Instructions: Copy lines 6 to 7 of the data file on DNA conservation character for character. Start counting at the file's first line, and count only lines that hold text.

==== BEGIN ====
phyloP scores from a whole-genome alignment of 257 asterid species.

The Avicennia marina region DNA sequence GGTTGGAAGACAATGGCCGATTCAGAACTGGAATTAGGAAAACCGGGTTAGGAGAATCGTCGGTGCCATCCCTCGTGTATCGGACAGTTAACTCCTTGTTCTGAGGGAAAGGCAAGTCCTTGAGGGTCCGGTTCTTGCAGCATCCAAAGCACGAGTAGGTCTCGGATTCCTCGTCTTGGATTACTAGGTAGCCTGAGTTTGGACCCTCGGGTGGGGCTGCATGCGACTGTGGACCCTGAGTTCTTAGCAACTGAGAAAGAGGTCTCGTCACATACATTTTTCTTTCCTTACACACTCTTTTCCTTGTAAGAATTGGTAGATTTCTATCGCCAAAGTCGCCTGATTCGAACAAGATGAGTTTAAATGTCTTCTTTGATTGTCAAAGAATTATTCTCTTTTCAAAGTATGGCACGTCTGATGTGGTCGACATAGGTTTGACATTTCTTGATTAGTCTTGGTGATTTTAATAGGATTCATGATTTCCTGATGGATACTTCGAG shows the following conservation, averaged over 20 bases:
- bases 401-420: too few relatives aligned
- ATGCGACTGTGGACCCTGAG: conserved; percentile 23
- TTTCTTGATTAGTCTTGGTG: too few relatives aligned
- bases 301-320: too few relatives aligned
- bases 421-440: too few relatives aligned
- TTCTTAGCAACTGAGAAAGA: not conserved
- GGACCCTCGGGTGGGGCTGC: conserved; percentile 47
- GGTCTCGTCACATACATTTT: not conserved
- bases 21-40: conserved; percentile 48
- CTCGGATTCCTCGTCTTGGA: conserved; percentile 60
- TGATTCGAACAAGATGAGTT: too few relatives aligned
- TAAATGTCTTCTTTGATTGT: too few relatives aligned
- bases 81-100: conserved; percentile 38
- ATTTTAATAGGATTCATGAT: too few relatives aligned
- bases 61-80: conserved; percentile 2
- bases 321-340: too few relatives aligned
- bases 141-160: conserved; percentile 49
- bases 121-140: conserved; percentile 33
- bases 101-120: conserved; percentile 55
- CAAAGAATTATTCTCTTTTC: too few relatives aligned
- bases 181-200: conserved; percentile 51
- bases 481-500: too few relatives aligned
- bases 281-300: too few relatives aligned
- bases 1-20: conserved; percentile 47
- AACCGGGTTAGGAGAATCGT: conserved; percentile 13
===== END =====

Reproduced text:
- bases 301-320: too few relatives aligned
- bases 421-440: too few relatives aligned